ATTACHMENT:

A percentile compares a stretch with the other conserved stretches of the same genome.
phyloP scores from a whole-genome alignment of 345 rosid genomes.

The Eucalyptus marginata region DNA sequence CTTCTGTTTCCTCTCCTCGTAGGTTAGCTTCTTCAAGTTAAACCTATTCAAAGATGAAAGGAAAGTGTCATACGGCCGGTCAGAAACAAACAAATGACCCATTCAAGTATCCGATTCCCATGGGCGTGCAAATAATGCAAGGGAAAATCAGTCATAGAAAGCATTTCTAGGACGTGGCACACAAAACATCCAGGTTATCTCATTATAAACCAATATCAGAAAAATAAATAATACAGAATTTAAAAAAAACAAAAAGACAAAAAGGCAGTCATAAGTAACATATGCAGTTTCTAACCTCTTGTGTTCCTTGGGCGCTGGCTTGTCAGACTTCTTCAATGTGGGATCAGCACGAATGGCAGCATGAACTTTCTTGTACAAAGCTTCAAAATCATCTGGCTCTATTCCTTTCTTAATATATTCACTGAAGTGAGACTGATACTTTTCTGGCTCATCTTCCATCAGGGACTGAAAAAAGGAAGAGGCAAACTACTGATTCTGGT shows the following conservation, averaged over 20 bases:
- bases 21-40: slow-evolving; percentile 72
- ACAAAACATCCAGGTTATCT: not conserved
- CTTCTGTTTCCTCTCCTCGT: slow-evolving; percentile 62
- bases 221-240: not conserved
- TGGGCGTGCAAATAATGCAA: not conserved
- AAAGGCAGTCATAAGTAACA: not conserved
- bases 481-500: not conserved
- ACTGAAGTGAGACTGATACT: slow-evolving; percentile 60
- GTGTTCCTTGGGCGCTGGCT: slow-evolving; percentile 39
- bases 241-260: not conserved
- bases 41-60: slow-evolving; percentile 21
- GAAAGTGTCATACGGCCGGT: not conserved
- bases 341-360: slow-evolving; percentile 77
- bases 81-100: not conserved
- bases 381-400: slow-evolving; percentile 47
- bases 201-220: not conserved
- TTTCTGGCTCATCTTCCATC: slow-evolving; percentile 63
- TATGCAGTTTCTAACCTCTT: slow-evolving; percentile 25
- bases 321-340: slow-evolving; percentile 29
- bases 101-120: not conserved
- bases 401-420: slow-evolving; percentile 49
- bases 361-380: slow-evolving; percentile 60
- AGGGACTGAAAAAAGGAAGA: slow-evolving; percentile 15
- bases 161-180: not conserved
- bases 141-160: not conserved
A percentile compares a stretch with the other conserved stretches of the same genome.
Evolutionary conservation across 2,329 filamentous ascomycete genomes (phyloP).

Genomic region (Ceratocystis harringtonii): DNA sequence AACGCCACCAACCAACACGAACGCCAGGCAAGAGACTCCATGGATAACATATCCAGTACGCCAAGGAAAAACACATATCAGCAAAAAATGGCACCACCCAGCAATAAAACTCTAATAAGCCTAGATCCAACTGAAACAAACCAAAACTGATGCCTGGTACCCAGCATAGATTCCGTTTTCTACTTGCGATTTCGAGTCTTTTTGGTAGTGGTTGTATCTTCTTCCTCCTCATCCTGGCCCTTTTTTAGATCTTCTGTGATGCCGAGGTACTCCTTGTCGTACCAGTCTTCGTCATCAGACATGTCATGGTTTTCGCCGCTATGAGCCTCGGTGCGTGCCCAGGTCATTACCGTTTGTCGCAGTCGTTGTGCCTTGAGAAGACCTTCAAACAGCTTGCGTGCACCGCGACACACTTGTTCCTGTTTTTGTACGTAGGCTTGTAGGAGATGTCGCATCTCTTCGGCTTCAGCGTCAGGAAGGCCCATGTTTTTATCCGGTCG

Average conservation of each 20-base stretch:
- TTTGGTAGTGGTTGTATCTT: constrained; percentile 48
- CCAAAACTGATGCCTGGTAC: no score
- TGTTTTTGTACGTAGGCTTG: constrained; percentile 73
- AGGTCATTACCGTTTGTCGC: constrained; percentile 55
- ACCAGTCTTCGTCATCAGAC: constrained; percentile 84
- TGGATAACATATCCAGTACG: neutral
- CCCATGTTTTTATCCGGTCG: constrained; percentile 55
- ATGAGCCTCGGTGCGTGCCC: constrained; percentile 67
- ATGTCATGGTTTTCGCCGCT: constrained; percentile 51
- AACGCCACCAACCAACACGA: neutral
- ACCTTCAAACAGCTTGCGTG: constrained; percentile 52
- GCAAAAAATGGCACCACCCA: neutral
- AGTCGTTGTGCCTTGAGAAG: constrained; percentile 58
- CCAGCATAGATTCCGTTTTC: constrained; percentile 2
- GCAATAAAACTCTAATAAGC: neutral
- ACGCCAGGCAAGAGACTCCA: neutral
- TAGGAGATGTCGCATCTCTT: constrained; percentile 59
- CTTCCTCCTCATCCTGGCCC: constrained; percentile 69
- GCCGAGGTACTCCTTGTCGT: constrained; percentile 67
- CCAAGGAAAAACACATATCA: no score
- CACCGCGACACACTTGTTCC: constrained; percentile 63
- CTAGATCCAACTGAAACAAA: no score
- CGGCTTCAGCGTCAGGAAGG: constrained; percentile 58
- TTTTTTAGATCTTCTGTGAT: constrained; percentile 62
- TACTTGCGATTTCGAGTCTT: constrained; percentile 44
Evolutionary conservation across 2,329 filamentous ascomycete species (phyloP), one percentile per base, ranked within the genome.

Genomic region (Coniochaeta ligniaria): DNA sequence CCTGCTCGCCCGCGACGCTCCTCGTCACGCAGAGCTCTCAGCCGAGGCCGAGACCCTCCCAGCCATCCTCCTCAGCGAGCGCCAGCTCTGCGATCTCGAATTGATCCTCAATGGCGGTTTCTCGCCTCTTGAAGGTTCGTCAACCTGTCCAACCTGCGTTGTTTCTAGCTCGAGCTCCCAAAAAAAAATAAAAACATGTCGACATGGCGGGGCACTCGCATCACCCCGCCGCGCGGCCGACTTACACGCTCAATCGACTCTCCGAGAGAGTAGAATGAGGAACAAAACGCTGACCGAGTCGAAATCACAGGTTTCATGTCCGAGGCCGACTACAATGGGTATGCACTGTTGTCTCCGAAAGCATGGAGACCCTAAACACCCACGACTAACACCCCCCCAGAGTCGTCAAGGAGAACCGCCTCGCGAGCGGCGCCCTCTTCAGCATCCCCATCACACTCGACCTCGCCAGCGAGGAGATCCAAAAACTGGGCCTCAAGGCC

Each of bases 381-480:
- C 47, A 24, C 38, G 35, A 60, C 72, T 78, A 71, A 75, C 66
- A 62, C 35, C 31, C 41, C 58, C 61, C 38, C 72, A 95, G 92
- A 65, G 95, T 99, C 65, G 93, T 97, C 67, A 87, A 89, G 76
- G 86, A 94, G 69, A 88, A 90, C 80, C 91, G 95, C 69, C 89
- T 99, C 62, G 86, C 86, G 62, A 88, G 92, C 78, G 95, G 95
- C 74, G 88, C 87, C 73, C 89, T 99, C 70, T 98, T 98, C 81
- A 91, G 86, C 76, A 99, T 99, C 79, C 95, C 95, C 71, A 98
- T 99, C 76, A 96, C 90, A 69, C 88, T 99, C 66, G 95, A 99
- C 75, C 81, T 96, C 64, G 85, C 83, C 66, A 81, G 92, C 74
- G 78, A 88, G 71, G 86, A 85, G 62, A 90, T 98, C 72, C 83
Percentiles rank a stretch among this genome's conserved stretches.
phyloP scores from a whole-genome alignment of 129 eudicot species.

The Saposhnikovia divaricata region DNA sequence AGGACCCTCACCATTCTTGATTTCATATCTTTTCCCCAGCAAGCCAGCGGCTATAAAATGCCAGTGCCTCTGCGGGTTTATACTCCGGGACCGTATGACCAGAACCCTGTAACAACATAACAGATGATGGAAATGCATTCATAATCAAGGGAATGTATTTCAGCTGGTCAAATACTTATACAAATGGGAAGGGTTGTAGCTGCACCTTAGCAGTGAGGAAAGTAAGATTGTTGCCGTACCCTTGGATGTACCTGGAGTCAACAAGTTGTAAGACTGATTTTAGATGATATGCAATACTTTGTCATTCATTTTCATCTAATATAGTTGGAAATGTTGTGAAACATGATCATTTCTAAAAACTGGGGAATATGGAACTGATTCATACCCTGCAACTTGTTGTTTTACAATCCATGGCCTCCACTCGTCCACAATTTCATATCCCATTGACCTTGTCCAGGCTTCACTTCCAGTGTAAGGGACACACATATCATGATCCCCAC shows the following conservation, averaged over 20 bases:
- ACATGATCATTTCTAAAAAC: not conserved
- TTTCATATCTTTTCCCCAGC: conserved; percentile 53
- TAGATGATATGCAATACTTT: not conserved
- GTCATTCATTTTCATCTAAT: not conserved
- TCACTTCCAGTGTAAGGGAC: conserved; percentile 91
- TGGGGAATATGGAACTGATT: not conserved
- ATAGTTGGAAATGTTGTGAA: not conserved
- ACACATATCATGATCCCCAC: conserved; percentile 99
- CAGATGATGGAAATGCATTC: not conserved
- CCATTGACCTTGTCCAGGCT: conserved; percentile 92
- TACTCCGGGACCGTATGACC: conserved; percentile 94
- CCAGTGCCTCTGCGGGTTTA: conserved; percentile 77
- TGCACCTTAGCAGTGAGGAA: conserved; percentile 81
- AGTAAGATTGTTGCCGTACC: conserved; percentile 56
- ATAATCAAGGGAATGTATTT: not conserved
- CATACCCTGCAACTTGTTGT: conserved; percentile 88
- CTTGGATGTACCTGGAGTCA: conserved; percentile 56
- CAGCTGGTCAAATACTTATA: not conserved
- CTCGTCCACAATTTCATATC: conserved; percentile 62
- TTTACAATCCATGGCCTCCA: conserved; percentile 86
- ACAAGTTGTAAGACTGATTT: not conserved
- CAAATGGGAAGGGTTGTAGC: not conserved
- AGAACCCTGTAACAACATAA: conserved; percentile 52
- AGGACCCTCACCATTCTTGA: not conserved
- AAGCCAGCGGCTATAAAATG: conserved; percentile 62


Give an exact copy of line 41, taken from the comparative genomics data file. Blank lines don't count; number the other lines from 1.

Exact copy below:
- ATGTCATGGTTTTCGCCGCT: constrained; percentile 51